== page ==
Hey, howdy, hey, welcome to another new recipe! This, of course, is one of my favorite kind of recipes. Dump the stuff on a pan, toss it, and cook it. A dish with many flavors simplified and made on a single sheet pan, with the ability to make plenty for a crowd or just your family.
I LOVE fajitas and my favorite part is the onion and bell pepper blends. Funny enough, my husband hates that part so I usually end up eating his share of the veggies and he ends up eating part of my share of the meat. Our daughter often eats just a plain tortilla but she’s slowly coming around and expanding her horizons a bit. Until then, my job is to prepare supper, not to cater it, so they learn real quick to find something they like out of each spread and if that ends up being plain tortillas, so be it.
These fajitas are sure to be a new favorite because of how easy and good they are, but before I dive into the recipe today, I want to talk about disappearing southern accents, particularly in my kids because many of my readers have noticed this from my son’s YouTube channel.
If you want to jump right to the recipe, click here. . If you want to visit a while, grab a glass of tea and get comfy.
Both of my kids had fairly strong southern accents when they were little. They spent most of their time around family and we lived in a town on the outskirts of the town we live in now, which was pretty much populated by native Alabamians – so their friends had southern accents as well. That was our “normal”. When Brady was in fourth grade and Katy was only three or four, we moved to Huntsville, AL, the city I was born in.
Huntsville is a wonderful city, especially for families – or folks who want to find a job, or singles, or anyone who wants the advantages of a city without the disadvantages of traffic and crime. We have the U.S. Space and Rocket Center, Marshall Space Flight Center, Redstone Arsenal, and more PHD’s per capita than any other part of the country. It’s basically a city of rocket scientists and engineers and it’s a great place to live.
The only thing missing in Huntsville is the southern accents. They’ve slowly faded as it has become a more global city. We have people from all over the world moving here for the job market, arsenal, and NASA opportunities and it has helped to add a level of diversity and some wonderful opportunities.
But most of my kid’s friends are not from here and as they spend time with one another the accent has been homogenized to a great extent. Another culprit for the disappearing southern accent is voice recognition electronic devices such as Siri. If you have an accent, have you ever tried talking to Siri? Even I have learned to slow down, make my words clipped and more precise, and basically alter or forcibly diminish my natural way of speaking as much as possible in order to be understood.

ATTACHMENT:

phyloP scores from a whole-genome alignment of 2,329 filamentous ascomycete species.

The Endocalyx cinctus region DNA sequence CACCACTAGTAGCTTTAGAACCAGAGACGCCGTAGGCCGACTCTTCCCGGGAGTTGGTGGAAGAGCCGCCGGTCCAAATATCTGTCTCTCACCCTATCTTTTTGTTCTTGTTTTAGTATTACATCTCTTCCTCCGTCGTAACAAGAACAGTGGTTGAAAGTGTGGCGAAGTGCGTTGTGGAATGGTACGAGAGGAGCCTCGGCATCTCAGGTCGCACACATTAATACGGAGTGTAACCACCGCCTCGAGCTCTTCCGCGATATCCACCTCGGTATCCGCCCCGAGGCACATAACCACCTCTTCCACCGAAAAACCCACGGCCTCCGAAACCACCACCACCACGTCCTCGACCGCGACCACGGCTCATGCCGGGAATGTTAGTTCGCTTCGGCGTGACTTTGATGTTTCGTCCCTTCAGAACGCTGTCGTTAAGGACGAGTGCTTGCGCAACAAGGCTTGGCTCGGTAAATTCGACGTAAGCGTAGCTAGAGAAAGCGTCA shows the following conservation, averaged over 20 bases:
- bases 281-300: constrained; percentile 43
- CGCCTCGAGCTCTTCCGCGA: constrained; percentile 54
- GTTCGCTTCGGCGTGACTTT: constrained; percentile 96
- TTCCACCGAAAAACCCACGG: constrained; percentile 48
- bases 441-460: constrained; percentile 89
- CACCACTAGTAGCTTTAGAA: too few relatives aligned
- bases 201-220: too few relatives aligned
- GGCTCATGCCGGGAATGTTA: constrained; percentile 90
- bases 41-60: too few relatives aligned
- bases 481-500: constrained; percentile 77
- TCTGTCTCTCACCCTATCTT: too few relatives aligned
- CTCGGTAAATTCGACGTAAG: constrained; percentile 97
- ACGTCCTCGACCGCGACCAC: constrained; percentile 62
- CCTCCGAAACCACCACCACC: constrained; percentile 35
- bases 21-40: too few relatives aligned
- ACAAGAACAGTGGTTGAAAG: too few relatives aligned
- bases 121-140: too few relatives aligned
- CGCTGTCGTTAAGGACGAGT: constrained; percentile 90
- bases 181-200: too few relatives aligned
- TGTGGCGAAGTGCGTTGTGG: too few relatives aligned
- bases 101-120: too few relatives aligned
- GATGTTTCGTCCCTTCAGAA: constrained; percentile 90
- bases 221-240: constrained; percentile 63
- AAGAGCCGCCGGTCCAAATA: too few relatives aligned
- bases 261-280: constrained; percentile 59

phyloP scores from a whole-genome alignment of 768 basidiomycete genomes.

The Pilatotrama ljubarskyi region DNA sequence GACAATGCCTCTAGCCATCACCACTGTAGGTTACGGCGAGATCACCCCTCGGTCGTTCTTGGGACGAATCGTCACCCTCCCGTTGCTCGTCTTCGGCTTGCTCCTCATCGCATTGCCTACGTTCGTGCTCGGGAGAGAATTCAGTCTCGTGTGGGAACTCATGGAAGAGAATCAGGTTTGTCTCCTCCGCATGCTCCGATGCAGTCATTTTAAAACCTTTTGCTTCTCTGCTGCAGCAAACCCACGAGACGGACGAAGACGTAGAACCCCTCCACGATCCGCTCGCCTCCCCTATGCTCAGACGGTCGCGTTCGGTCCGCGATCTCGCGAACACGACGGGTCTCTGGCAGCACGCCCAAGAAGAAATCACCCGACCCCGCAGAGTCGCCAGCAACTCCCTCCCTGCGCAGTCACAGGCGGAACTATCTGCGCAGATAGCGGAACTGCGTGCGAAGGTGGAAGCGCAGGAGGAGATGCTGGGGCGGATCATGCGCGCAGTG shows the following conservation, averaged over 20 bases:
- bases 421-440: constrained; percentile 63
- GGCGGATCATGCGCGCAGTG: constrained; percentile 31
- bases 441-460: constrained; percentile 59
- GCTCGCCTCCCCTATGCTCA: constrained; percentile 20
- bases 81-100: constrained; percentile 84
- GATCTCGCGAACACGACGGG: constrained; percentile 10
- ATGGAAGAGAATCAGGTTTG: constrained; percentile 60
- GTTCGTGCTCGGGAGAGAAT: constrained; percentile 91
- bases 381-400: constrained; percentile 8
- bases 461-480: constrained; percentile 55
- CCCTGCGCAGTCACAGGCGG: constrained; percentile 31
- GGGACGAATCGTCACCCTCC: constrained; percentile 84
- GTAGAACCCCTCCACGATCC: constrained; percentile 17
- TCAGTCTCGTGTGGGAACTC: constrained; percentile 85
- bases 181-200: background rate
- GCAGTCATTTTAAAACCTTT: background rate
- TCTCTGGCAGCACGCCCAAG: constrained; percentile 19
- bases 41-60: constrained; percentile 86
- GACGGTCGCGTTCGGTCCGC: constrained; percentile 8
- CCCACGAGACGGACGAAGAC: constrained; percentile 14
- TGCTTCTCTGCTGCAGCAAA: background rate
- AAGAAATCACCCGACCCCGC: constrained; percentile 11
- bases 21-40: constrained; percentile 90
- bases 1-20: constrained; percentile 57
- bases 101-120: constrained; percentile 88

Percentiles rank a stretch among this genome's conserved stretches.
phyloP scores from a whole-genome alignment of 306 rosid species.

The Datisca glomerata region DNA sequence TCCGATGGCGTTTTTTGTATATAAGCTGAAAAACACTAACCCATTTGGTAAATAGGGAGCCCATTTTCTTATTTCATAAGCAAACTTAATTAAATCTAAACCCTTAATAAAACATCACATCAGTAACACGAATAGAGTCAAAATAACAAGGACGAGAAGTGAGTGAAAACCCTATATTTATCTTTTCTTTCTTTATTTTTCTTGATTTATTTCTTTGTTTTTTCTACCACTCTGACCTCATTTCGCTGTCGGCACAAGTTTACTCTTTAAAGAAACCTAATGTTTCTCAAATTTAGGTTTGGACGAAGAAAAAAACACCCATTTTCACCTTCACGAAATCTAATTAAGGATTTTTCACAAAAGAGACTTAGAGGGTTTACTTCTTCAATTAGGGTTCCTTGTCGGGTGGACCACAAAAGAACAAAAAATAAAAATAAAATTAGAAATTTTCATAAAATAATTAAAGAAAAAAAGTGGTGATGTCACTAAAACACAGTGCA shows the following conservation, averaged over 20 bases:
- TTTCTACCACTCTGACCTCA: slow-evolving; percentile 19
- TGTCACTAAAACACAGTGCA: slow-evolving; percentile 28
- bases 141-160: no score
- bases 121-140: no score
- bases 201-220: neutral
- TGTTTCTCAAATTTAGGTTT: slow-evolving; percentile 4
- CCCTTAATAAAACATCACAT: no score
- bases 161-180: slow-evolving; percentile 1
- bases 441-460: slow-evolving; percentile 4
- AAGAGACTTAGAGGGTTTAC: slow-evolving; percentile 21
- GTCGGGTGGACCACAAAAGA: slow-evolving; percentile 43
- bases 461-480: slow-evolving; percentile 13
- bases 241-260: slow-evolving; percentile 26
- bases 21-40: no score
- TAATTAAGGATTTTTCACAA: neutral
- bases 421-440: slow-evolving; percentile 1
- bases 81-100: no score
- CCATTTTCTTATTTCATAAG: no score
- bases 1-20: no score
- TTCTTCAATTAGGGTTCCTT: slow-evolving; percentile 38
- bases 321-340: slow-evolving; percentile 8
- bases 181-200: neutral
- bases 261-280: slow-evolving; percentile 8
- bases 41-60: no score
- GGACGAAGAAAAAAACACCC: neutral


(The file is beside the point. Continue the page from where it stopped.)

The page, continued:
So is that a bad thing? Well, yes and no. I certainly don’t mind hearing other accents. In fact, I find them fascinating, and the sound of my child’s voice is a blessing no matter how it sounds. I find it funny how two generations can sound so very different. From a historical standpoint and from a heart standpoint, I have to admit that my heart smiles and my mind is taken back to my childhood days whenever I hear someone with a strong southern drawl. I miss it and I treasure it. At the end of the day, it is what it is. Life goes on regardless of whether “there” is a one or two syllable word, and I’m blessed to be able to live it.
Here is a video of my kids back when they still had accents. I had to enhance the audio some to be able to hear them. Note that at this age my Katy did NOT have an inside voice and her voice is pretty high pitched. It drove us all crazy but she grew out of it (thank goodness). You can hear Brady better a few seconds in when he takes over recording and begins narrating. Listen to how he rounds his words, drops the “g” on the end of them, and adds in syllables to simple terms like “there” and such. To hear how he sounds now (it is a striking difference), click here to visit his Youtube Channel OR click here to see my favorite video that he has done lately.
No matter how you sound, I think we can all agree that the accent of our mothers and grandparents brings back memories of our childhoods and in today’s world, those memories of simpler times become all the more sweeter. And no matter what type of accent you grew up hearing, I hope your heart gets to hear it again whenever you need it most in your life.
Let’s make some fajitas.
Ingredients are simple: Onion, Bell Peppers (any color you like), Chicken Tenderloins (about 2 pounds), a little bit of Olive Oil, and a package of your favorite taco seasoning mix.
Slice your onions and peppers and place them, along with chicken, on a rimmed baking sheet. Drizzle with Olive Oil and then toss to coat. You’ll use about 4-5 tablespoons of oil.
Sprinkle ingredients with taco seasoning. Toss one more time to coat and you’re ready to cook these!
Bake at 400 degrees for 25-30 minutes or until chicken is done. Serve on flour tortillas and enjoy!
Printable recipe below!
- 1 onion
- 1-2 bell peppers
- approximately 2 pounds raw chicken tenderloin strips
- 1 packet taco seasoning mix
- 4-5 tablespoons Olive Oil (or however much you like)
- Slice bell peppers and onions. Place on large rimmed baking sheet along with chicken.
- Drizzle with olive oil and toss with hands to coat. Sprinkle with entire packet of taco seasoning and toss with hands again to coat.
- Bake at 400 for 25-30 minutes, or until chicken is cooked through. Serve on flour tortillas and enjoy a delicious low fuss meal!